BYU Chicano Scholar Opens Up About His Spiritual Journey

The first 25 years of Ignacio Garcia’s existence comes to life on paper with the publication of “Chicano While Mormon: Activism, War, and Keeping the Faith.” In his deeply personal memoir, Brigham Young University professor Ignacio Garcia writes about his activist past, combat experience, and navigating the Mormon faith with his Latin roots. For those incredibly vexing years, Garcia was involved in civil rights, went to war for his country, and came to grips with the difficulties of being a Mormon of color.


Garcia says his book was intended to talk about his civil rights activist history and also talk about how he dealt with his faith. He believes his book, among other purposes, will contribute to the current conversation about race and invite more dialogue. “There is a much more diverse Mormon world out there. This was a way for me to say it. I really enjoyed it writing the book,” he says.

Memoirs from members of the Church of Jesus Christ of Latter-day Saints written by people of color are rare. Garcia says he attempted to not only write a story about his experience within Mormon culture but beyond the four walls of Mormonism. “My memoir is about living Mormonism outside of a bubble, both in the army, the civil rights [movement], and college. It was about how complicated that can be,” Garcia explains. He talks about his struggle to get Chicano scholars and Chicano activists to see him as one of them, as opposed to being a Mormon, and to get Mormons see him as one of them because he is a Chicano scholar. “That navigation has never given me an uncomplicated space because mine has not had the privilege of being in that safe space.”

On Matters of Faith

Part of the reason why the book title includes “keeping the faith” is because Chicano says he has had to keep the faith in all phases of his life, not just as an army member and activist. “I had to keep the faith not only in my religion but in my humanity and my faith as a person of color in American society and the struggles that that in itself brings up that we are always outside the mainstream. All of this, plus me being a Mormon of color, added a huge complication,” Garcia says.

Irrespective of personal backgrounds, Garcia’s book offers something for even a casual reader. He says that individuals, whether or not they are Latino will see something they have dealt with. Readers will be surprised to realize that there are many Latter-day Saints like him “who grew up in different circumstances and had to call upon the purity of the idea and the message rather than the nicely-packaged Mormonism (which is comfortable and is embracing). We would rather have it that way, but not all of us were born in this reality,” Garcia says.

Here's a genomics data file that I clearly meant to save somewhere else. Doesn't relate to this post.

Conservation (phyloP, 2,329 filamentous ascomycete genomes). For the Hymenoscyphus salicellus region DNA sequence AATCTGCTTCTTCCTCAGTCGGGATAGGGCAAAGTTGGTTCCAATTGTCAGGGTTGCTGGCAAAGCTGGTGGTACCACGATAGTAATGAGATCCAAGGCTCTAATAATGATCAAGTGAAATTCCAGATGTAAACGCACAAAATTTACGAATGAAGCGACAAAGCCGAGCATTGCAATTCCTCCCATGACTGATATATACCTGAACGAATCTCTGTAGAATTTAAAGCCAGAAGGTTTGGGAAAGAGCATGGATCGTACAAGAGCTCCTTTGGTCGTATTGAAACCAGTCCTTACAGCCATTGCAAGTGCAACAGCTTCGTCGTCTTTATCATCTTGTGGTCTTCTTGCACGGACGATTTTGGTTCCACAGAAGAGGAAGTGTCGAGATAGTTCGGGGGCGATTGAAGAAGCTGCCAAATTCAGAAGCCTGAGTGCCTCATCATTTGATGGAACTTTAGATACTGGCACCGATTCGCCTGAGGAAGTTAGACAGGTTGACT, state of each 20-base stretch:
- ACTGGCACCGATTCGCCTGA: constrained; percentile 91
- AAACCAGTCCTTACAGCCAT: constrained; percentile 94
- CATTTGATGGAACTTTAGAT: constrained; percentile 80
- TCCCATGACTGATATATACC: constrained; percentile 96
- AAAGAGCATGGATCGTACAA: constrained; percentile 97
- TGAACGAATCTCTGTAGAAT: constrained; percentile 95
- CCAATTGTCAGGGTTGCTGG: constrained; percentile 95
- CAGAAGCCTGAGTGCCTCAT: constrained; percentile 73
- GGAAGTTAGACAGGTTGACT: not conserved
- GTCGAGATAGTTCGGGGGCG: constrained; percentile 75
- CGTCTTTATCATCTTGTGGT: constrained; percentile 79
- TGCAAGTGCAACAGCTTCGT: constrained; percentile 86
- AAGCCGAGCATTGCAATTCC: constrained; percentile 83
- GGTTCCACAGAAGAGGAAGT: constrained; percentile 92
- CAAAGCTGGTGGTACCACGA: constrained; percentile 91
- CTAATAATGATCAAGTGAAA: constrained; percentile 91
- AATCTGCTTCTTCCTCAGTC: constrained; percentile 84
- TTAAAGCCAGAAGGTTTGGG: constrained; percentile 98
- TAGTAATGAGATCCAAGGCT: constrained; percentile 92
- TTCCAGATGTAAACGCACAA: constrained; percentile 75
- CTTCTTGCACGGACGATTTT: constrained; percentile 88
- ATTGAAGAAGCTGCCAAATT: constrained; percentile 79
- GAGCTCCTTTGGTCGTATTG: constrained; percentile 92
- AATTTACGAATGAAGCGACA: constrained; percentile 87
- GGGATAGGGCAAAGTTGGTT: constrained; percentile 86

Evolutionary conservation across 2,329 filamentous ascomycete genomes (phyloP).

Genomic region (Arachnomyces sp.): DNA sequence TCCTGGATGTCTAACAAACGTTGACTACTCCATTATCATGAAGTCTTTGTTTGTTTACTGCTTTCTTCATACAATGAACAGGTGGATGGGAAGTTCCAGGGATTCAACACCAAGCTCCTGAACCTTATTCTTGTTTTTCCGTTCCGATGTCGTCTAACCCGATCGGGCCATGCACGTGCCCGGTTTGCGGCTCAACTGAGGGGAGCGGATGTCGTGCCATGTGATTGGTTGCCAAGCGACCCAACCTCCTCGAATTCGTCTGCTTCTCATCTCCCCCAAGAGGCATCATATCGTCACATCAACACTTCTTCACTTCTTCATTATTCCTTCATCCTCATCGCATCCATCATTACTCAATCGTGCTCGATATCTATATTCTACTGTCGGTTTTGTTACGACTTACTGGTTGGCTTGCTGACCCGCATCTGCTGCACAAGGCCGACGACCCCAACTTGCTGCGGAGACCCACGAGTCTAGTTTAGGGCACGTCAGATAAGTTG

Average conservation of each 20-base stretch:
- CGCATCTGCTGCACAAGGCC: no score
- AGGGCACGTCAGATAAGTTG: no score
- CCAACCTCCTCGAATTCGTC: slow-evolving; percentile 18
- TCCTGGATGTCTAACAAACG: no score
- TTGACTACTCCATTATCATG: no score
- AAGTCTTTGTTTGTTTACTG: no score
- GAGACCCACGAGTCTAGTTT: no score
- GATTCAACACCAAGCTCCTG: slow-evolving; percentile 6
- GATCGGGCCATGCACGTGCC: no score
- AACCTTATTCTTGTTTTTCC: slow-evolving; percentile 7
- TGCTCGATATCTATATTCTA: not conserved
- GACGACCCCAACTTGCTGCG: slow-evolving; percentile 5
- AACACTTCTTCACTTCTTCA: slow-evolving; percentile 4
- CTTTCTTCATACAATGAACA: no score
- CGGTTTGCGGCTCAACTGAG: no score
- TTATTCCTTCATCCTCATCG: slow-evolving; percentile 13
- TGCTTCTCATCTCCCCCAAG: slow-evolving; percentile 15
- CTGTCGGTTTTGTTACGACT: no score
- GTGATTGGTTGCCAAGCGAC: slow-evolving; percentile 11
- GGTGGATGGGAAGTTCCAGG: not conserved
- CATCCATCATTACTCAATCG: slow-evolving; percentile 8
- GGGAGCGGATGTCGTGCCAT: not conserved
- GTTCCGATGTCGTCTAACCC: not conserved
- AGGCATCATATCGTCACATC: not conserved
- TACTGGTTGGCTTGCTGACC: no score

Latino, Male, or Mormon?

Garcia has many labels: Hispanic, Mormon, scholar, educator, and husband, to name a few. His response is that you can’t necessarily separate those things. “There are things that I don’t embrace of my Latino heritage but there are some things of Mormonism as a cultural manifestation (apart from the social aside from the gospel) that I have not embraced.”

In some ways you can’t separate who you are, Garcia says, but you can reject things within what you are that you don’t find in line with, for example, the gospel and that sometimes means stepping outside of our cultural bubble. “The gospel of Jesus Christ that we live in is bigger than Mormonism, liberalism, conservatism, or bigger than politics or gender,” Garcia says. “We see life and the gospel through the filter we are: color or gender, because the gospel helps us navigate the world we find ourselves in, not the one we create, but in the image and reality of who we are.”

You can read more about Garcia’s memoir here.

Leave a Reply